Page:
I am married and my husband swore an oath that I would be divorced if I spoke to my sister's husband. Is this permissible? Please note that my sister's husband said to my sister one time: Give my salaam to your sister, and my sister told me about that and I returned the greeting to him. Has divorce taken place as a result? On one occasion I spoke to my sister's husband without meaning to. Has divorce taken place as a result?.
If your husband's oath that you would be divorced if you spoke to your sister's husband -- such as if he said: You are divorced if you speak to him; or if he made divorce conditional upon that and said: If you speak to your sister's husband then you are divorced -- if he wanted to stop you speaking to him for a clear reason, such as if the man was not proper in the way he spoke to you, or if he talks too much in a way that annoys your husband, or he is afraid of some evil resulting from his speaking to you, then in that case there is nothing wrong with him preventing you, even if he (your husband) speaks to your sister.
It is well-known that you are a stranger or non-mahram to your sister's husband, so it is not permissible for you to uncover anything in front of him, nor is it permissible for you to shake hands with him, and you must control your speaking with him so that there is no softening of the voice or speaking too much unnecessarily, because you are a non-mahram like any other.
This conditional divorce is subject to further discussion:
If the husband intended that divorce should take place if you spoke to your sister's husband, then if you spoke to him, divorce has taken place.
If he intended only to stop you doing it, and he did not intend that divorce should take place, then this is an oath (and not a divorce). If he wants to, he may let you off and offer expiation for his oath.
This differentiation is the view favoured by Shaykh al-Islam Ibn Taymiyah (may Allaah have mercy on him), and it was also stated in the fatwas of a number of scholars. The majority of scholars, however, are of the view that there is no such differentiation, and that if this talking takes place, then divorce has occurred, regardless of the intention of the one who uttered the conditional divorce.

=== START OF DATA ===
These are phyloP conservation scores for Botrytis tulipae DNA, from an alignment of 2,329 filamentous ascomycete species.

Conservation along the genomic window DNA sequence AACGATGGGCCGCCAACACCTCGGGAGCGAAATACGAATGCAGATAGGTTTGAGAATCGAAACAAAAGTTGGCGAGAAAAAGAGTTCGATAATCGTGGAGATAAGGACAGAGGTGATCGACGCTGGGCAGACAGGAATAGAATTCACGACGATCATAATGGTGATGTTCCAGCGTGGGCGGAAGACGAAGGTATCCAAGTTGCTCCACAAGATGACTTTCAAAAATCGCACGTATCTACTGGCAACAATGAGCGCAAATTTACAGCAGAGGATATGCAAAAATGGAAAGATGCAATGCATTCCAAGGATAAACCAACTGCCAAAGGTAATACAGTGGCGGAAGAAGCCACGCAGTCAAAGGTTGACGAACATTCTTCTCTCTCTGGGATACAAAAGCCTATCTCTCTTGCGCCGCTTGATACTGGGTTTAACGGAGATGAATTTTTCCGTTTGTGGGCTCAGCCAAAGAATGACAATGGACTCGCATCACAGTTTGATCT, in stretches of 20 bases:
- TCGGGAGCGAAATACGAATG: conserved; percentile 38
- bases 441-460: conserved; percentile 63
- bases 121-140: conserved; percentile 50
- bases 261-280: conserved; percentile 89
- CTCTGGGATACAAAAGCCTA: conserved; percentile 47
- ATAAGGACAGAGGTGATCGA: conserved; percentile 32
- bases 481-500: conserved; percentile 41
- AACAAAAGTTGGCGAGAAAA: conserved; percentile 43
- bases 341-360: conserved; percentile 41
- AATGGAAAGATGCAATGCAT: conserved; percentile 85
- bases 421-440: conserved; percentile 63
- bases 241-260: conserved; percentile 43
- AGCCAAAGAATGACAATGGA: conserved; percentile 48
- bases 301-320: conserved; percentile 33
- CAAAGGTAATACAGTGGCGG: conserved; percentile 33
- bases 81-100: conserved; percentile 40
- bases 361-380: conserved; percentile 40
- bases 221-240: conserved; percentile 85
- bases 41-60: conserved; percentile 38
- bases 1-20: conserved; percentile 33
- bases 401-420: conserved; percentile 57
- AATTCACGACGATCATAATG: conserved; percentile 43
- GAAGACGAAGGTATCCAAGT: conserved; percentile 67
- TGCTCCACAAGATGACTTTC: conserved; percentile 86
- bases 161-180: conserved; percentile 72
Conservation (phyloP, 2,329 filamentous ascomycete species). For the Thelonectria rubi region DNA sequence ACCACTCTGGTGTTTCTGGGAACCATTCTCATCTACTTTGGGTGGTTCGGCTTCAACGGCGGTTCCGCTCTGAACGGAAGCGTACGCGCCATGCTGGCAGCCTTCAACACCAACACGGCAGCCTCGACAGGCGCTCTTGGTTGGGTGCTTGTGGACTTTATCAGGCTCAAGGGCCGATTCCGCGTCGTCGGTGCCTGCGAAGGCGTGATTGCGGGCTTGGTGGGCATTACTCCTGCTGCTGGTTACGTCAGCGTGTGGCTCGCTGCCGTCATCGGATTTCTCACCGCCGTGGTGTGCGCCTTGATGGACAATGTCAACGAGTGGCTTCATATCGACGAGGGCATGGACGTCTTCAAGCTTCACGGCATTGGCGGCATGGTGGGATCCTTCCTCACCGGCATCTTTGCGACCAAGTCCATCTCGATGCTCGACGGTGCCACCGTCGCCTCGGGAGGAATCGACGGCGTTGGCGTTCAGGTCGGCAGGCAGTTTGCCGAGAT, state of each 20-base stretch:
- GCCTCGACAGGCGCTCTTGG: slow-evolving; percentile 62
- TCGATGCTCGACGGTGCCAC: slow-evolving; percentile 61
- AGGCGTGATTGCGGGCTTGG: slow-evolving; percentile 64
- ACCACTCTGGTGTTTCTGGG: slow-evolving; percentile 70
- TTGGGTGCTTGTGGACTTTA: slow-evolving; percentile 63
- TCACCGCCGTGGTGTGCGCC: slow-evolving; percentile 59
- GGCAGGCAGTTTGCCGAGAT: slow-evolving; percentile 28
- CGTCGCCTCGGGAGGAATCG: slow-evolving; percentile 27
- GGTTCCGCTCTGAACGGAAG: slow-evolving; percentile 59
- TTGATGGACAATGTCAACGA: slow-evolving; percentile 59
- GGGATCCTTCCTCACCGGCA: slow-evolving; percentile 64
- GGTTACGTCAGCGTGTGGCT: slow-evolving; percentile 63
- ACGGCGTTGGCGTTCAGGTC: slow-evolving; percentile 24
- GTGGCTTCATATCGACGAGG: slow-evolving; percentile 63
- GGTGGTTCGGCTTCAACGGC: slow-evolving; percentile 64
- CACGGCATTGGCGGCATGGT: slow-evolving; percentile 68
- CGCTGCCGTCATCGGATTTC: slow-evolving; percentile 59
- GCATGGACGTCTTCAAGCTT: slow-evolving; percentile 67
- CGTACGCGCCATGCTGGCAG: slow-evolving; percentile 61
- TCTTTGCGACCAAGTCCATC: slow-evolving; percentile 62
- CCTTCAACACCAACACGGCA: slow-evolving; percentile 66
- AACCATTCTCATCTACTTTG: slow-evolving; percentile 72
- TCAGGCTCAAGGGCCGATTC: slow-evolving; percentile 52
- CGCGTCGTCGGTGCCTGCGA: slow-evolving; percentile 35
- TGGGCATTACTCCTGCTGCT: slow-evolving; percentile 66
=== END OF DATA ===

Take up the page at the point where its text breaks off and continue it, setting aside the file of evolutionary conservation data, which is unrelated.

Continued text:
Please see the answer to question number 39941.
If you spoke to him on the basis that you had forgotten your husband's oath, then divorce does not take place according to the more correct opinion, which is the view of the Shaafa’is and of Ahmad according to one report. It was also the view favoured by Shaykh al-Islam Ibn Taymiyah, and was regarded as correct by al-Mardaawi in al-Insaaf, 9/114.
Shaykh al-Islam Zakariya al-Ansaari said in Asna’l-Mataalib (3/301): Similarly, the divorce does not take place if he made it conditional upon the action of another person, such as a wife or someone else, and he intended thereby to prevent that person from doing something or urge him or her to do something, and that person would care about this conditional divorce and would do something to make it happen, because of friendship or the like, and he or she was aware of this conditional divorce and did what he or she was not supposed to do out of forgetfulness or ignorance or under compulsion.
Ibn Hajar al-Haythami said in al-Fataawa al-Fiqhiyyah al-Kubra (4/178): If a person issues a conditional divorce or swears an oath conditional upon him doing something himself, then he does that thing because he forgot about that condition, or he remembered it but he was forced to do it, or he did it by choice, unaware of the implications of the condition, then he has not broken his oath, because of the report mentioned above: “Allaah has forgiven my ummah for mistakes, what they forget and what they are forced to do” – in other words, He will not punish them for any of these three things. Similarly he has not broken his oath if he made it conditional upon the action of another person who cares about this condition, such that he would not go against it because of friendship, embarrassment or chivalry, and he intended by means of that oath to prevent him from doing something or urge him to do something, and the other person was aware of the condition and he did it the action in question) out of forgetfulness or ignorance or under compulsion.
See: Fataawa al-Shaykh Ibn Baaz (22/47).
The fact that your sister conveyed to you her husband's salaam and you returned his greeting is not regarded as speaking to your sister's husband, so it does not affect you, but you should refer to your husband to find out the limits of what he is allowing and not allowing, and what he intended by his conditional divorce, because the intention specifies the wording. So it may be that he intended to prevent you from speaking to him at one time but not another, or in one situation but not another, or he wanted to prevent too much talk between you, but not brief exchanges such as saying salaam and the like.
What we advise you to do is to take care of your home and family, and avoid talking to your sister's husband altogether, and keep away from situations that lead to that, so long as your husband doesn't want you to do that, in order to please your husband and to avoid divorce taking place. At the same time you should think positively of your husband and look for excuses for him. He may have a genuine reason for doing that. We also advise you to observe hijab in front of your sisters’ husbands and your husband’s brothers, because they are all non-mahrams for you.
We ask Allaah to increase you in guidance and wisdom.
And Allaah knows best.